This weak ridging rises into our area ahead of the next storm strengthening offshore, featuring a deep sub-980mb mid-latitude cyclone about 600 – 700 miles off the Pacific Northwest coast. This system will be riding along and strengthened by the fierce 180-knot upper-level jet roaring in from the eastern Pacific, making up for the fact this system won’t have quite a solid moisture tap as the first storm. A strong vort-max at the surface will once again ride along with the cold front of this second storm, and attempt to close off into a surface low of its own right off the northern California coast once again, similar to the prior storm. Precipitation will begin to fill into northern California beginning with the coast after around 10pm Thursday, and inland after 1 – 3am. Snow levels with this storm will start out as low as 3000ft (locally down to 2000ft, mainly in the northern foothills) along the western slope of the sierra, and remain around this level through the duration of the main period of frontal precipitation into early Friday afternoon. In the northern mountains and western coastal mountains, snow levels will likely hover around 1000 – 2000ft — but could drop into the Redding area later in the afternoon Friday or Friday evening if showers continue.

Once again: the GFS’s forecast 500mb winds and heights, valid this time at 7am Friday as the second, colder upper-low drives its cold front and associated precipitation shield through the region. The offshore and very strong mid-level jet streak (with winds in excess of 130 knots at this level) is what aided in the strengthening of this system as it was well offshore.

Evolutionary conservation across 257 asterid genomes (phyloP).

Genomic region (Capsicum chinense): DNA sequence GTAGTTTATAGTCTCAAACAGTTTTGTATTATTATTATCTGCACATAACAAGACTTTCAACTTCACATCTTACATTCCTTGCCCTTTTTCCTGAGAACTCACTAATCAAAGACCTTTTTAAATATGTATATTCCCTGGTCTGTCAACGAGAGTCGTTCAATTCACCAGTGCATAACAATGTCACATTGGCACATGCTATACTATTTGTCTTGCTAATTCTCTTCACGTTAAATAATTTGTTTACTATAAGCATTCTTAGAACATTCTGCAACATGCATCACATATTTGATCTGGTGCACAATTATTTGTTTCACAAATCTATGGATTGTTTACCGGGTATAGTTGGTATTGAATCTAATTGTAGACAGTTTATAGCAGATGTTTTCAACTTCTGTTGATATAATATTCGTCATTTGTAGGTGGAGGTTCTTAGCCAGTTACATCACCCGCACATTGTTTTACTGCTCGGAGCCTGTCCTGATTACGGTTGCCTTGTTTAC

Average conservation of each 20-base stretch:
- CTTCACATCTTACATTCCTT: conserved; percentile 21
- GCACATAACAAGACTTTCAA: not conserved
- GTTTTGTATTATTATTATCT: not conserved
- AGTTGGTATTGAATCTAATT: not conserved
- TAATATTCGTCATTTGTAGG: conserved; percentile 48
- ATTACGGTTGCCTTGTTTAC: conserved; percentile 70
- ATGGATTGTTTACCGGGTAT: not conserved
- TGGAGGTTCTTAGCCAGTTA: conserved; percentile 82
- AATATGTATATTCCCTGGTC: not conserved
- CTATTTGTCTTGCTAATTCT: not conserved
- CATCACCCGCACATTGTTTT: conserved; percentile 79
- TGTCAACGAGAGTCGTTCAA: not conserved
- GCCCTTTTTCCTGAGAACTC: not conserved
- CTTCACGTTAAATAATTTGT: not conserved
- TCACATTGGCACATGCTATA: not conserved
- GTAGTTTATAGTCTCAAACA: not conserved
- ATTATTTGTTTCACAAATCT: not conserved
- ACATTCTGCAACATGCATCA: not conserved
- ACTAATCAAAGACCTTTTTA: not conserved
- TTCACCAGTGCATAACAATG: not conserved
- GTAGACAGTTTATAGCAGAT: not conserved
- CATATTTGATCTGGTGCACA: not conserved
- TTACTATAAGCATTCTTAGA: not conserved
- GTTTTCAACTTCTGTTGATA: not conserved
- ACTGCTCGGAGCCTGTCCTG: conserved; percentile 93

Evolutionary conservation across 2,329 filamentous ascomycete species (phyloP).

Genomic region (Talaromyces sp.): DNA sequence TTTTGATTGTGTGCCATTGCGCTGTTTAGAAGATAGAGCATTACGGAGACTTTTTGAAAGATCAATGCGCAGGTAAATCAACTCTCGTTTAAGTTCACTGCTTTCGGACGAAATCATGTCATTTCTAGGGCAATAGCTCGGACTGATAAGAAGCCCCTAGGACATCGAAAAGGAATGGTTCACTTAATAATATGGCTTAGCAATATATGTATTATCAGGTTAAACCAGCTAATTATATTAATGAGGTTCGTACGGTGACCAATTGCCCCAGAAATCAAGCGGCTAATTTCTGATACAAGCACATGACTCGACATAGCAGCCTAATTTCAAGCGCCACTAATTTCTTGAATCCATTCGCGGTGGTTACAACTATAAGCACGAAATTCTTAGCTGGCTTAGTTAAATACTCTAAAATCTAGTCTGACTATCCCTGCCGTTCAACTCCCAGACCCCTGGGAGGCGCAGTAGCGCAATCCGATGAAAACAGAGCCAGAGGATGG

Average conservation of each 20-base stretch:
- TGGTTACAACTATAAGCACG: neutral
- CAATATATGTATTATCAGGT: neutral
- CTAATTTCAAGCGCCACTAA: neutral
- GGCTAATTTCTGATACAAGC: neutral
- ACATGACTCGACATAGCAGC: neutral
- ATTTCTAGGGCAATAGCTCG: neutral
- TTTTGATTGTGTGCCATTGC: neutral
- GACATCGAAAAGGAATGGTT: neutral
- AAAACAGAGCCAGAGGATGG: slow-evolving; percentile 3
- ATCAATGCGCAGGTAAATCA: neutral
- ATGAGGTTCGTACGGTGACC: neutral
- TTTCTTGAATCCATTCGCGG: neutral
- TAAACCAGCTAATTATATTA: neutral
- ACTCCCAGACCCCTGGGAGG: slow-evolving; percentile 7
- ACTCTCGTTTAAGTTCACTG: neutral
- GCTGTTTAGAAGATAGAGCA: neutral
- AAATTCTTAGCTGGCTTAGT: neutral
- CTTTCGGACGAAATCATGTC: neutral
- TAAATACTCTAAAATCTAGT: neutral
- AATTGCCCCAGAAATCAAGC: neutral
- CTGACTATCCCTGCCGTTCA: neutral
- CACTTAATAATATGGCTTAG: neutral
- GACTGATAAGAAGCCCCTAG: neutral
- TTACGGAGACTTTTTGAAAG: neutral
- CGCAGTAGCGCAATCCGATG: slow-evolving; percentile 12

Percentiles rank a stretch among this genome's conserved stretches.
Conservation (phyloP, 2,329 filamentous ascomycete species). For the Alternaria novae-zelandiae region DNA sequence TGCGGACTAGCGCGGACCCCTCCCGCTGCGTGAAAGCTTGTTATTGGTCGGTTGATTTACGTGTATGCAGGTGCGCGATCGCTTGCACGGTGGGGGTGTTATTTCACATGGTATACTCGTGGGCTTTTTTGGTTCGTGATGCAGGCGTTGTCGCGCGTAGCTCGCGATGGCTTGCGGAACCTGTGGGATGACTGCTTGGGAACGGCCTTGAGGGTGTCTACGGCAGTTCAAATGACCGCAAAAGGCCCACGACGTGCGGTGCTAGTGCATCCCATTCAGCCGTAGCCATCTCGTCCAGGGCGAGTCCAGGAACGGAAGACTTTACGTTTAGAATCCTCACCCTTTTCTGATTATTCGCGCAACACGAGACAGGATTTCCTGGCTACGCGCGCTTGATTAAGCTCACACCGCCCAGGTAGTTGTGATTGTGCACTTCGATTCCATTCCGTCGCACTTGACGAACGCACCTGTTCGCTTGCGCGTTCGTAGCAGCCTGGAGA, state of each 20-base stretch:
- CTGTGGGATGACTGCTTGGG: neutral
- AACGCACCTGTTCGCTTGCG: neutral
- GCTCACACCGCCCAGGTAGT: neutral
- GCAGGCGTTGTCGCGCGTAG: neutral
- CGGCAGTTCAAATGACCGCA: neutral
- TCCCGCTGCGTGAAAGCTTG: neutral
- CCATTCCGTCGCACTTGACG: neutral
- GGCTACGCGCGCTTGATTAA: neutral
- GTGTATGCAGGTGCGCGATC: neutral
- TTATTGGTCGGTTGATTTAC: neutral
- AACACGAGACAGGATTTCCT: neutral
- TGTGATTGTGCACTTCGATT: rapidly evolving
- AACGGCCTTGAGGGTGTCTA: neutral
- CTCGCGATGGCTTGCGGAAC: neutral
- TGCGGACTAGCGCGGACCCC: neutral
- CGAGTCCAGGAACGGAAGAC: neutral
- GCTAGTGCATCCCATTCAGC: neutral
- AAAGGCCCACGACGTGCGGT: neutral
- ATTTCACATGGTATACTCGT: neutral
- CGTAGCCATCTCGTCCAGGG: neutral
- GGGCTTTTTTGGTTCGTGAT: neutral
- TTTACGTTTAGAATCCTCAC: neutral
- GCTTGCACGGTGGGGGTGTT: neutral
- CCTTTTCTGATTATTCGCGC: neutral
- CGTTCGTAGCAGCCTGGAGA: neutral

The cold front to the late Thursday/Friday system will clear northern California by late morning, with the cold pool quickly taking over to keep us showery during the afternoon and early evening Friday. Something models don’t suggest a whole lot of currently is instability Friday afternoon, and I’m wary of that. The reason to the low modeled instability is cold surface temperatures due to cloud cover. If there is to be some widespread clearing between the onset of post-frontal showers moving ashore and the back edge of the cold front, this system would create a wonderful setup for strong thunderstorm potential. For now given the widespread clouds forecast it looks like a very low chance of robust storms, but your run-of-the-mill pulse storms could drop some hail and generate some lightning before they weaken due to lack of decent instability to thrive on.

While the second system exists the region Saturday allowing us to dry out for briefly during the day, the next system arrives off the west coast and strengthens quickly. There remains some model differences with this system regarding potential for a secondary surface low development off the California coast along the cold front, but in-general this system will pack another punch of moderate to heavy precipitation just in time for Sunday. This third system will be driven by that same deep cyclone off the Pacific Northwest coast, however it strengthens quite a bit more between Friday and Sunday as it absorbs a younger, still maturing wave cyclone riding the strong jet westward. After it absorbs the new low, it sends westward the new low’s moisture plume it worked hard for in the north-central Pacific north of Hawaii. I’d like to point out that those model differences do play a pretty big role in the timing and overall strength of this system — so I’ll post another update late this week before the third and final storm in this barrage greets us Sunday to give a more descriptive overview of it.